# Calculating number of items displayed - pagination

This is my first post here and found it through Stack Overflow. I am a web designer but I am currently pulling my hair out over the lack of my mathematical knowledge.

On a site displaying a category, there may be a scenario where a user will put subcategories and products within a parent category.

On these pages (categories) where products are displayed, there is a "showing $N$ to $I$ of $T$ products" message (e.g. "showing 1 to 6 of 10 products").

So I am in a rut about how I am to calculate this to only take into account the products and not the categories.

Here's what I know (variables):

• $E =$ the current page number (there can be many pages to split up the view)

• $F =$ the amount of products or subcategories allowed on any 1 page

• $Y =$ the total amount of subcategories being displayed in this category

• $L =$ the total amount of products displayed in this category

Also the subcategories are always displayed first before the products.

If anyone can help me out or give a push in the right direction, it would be much appreciated.

EDIT

as per the solution below, here is the PHP interpritation: (valiables are in relation to the post and relating comments)

function f( $x,$f, $y,$l ) {
return ( ( $x *$f ) - $y < 0 ? 0 : ( ($x * $f ) -$y > $l ?$l : ( $x *$f ) - $y ) ); }$n = 1 + f($e-1,$f, $y,$l);
$i = f($e, $f,$y, $l); echo 'Showing ' .$n .' to ' . $i . ' of ' .$l . ' Products';

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If I understand you correctly, a category can contain two kinds of items: subcategories and products. Out of those, subcategories are always sorted before products. On each page, you display (up to) $F$ items, and, for the $E$-th page, you want to know

• $N =$ the total number of products displayed on pages $1$ to $E-1$ plus one, and
• $I =$ the total number of products displayed on pages $1$ to $E$.

Clearly, there are $E$ times $F$ items (products or subcategories) displayed on the pages $1$ to $E$ (unless this would exceed $L+Y$, in which case that's the upper limit). Out of those, up to $Y$ will be subcategories, so we're left with $EF-Y$ products (unless $EF<Y$, in which case there will be no products on those pages).

So, let's use $f(X)$ to denote the total number of products displayed on pages $1$ to $X$. Then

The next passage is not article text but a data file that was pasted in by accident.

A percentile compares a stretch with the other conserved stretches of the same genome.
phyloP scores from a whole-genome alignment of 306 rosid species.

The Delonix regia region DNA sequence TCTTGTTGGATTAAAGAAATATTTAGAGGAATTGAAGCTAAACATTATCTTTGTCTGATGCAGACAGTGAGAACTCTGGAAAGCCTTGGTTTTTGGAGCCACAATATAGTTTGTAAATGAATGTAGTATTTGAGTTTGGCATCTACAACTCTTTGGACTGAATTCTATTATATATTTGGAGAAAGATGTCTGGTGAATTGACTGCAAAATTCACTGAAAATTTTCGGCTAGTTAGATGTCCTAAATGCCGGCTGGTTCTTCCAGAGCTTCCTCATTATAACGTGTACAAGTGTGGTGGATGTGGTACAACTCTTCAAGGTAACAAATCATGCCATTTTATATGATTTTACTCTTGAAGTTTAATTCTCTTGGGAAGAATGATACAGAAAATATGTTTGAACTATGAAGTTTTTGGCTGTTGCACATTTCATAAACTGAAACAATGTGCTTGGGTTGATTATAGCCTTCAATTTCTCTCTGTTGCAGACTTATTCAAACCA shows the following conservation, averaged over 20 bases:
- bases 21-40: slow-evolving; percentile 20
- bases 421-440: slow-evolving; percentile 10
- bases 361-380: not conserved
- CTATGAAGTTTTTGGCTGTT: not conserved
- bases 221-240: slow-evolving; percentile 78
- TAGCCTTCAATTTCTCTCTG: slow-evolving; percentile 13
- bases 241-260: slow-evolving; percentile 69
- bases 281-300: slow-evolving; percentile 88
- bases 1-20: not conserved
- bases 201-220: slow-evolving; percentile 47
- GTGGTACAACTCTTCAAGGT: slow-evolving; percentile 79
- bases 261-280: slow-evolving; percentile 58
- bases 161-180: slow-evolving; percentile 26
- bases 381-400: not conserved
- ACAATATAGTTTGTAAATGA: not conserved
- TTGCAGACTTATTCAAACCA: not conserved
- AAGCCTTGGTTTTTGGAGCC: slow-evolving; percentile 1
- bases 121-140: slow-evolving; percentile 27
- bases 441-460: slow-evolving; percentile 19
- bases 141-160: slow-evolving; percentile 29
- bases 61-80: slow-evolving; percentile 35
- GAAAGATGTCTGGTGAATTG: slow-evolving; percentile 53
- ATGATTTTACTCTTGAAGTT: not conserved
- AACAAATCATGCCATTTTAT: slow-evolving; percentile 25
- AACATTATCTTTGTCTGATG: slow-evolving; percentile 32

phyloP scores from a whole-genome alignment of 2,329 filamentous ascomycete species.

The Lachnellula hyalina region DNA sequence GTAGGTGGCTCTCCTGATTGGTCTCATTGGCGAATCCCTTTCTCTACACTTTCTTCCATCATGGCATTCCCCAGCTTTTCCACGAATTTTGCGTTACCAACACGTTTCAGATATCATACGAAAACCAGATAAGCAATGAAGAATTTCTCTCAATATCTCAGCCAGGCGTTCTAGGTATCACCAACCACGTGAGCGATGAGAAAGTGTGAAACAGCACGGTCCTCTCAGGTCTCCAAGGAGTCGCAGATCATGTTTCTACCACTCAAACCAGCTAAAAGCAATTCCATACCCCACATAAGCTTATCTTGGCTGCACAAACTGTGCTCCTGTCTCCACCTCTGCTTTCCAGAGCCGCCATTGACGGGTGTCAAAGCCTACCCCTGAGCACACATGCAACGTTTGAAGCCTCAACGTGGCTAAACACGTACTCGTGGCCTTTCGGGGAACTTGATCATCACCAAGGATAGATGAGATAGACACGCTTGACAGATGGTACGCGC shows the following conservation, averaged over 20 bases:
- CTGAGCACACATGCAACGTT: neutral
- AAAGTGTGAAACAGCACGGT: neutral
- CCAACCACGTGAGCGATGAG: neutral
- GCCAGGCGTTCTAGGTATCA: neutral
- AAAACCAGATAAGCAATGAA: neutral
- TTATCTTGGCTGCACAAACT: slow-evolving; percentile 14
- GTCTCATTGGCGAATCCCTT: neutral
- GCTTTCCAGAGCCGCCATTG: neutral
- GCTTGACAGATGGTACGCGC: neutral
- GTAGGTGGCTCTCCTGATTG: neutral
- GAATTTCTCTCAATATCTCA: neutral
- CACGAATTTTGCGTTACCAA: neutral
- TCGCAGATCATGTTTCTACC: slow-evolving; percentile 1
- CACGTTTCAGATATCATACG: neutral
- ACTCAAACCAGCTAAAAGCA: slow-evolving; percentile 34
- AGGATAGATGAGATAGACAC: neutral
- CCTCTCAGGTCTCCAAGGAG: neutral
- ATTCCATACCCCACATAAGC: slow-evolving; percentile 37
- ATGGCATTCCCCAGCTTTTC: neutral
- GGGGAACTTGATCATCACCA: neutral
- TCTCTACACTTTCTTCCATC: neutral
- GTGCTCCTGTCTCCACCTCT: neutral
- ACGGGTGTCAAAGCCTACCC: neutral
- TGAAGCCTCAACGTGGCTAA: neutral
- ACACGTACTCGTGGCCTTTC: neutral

$$f(X) = \begin{cases} 0 & \text{if } XF-Y < 0 \\ L & \text{if } XF-Y > L \\ XF-Y & \text{otherwise}. \end{cases}$$

Using this rule, we can then easily calculate $N = 1 + f(E-1)$ and $I = f(E)$.

(Ps. Note that, if $Y \ge F$, using this rule the first page would carry a message saying "showing $1$ to $0$ of $L$ products". You may want to have a separate message for the case $I=0$ if there's any chance that it could occur in practice.)

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this is the most detailed message I have ever recieved on ANY forum... I'm just going to spend a few minutes finding out what the squiggly *f*() means... brb – Phil Jackson Sep 28 '11 at 20:08
think it means function and X being the passing value of total products... hope so – Phil Jackson Sep 28 '11 at 20:11
Yes, the "squiggly $f$" is just the name of a function. Its argument $X$ is the number of a page; I used $X$ there instead of $E$ to avoid confusion below, where we pass $E-1$ as the argument to $f$ when calculating $N$. – Ilmari Karonen Sep 28 '11 at 20:11
one more thing (trying to remember what a teacher tried to teach me many moons ago..) does XF mean X*F... sorry if im being a pain – Phil Jackson Sep 28 '11 at 20:14
Yes, $XF$ means $X$ times $F$. I suppose I could've written it as $X \times F$ or $X \cdot F$, but in mathematics it's common to denote multiplication just by juxtaposition. – Ilmari Karonen Sep 28 '11 at 20:26

When you don't have categories, the number of pages is $\frac{L}{F}$, rounded up to the next whole number. So if there are 53 products and you display 8 per page, you will need 7 pages. On page E, you will have objects (E-1)*F+1 to E*F.If you have categories, does each one start on a new page? Then you just have the same calculation for each category. If your 53 objects are in categories of 12,23,5, and 13, you would have 2,3,1, and 2 pages, for a total of 8. You then have to decide whether the showing N to P of M is within the category or over all products. Is this what you were after?

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if there are lets say 3 sub cats and 6 prods and each page only allows 6 items per page to be displayed, then 3 cats and 3 prods would be on the first page (showing 1 to 3 of 6 products) and 3 on the next. – Phil Jackson Sep 28 '11 at 19:30
I think I may have sused N = ( ( ( E * F ) - ( F - 1 ) ) - Y ); – Phil Jackson Sep 28 '11 at 19:31

Also the subcategories are always displayed first before the products.

The alarm bell wrang after reading that line, it is not a requirement of the problem but just a viewing of the results. More than math looking at Design Patterns will help you.

The mathematical solution of this problem is completely wrong for Web Programming.

First separate your entities i.e. divid your problem to Categories, Products etc., 2nd solve the problem for each group separately, Last display the products and categories in a way that they are not coupled ( i.e. choosing one does not effect what you see in other one).

Lastly try asp.net, there were pre made samples that have already this scenario implemented. This is not a job for a web designer but a programmer. If this is a job for a client you will be way behind by the time it is gonna take to design, implement and test this approach, get a php shopping card close to what you need, then ponder about the math part separately.

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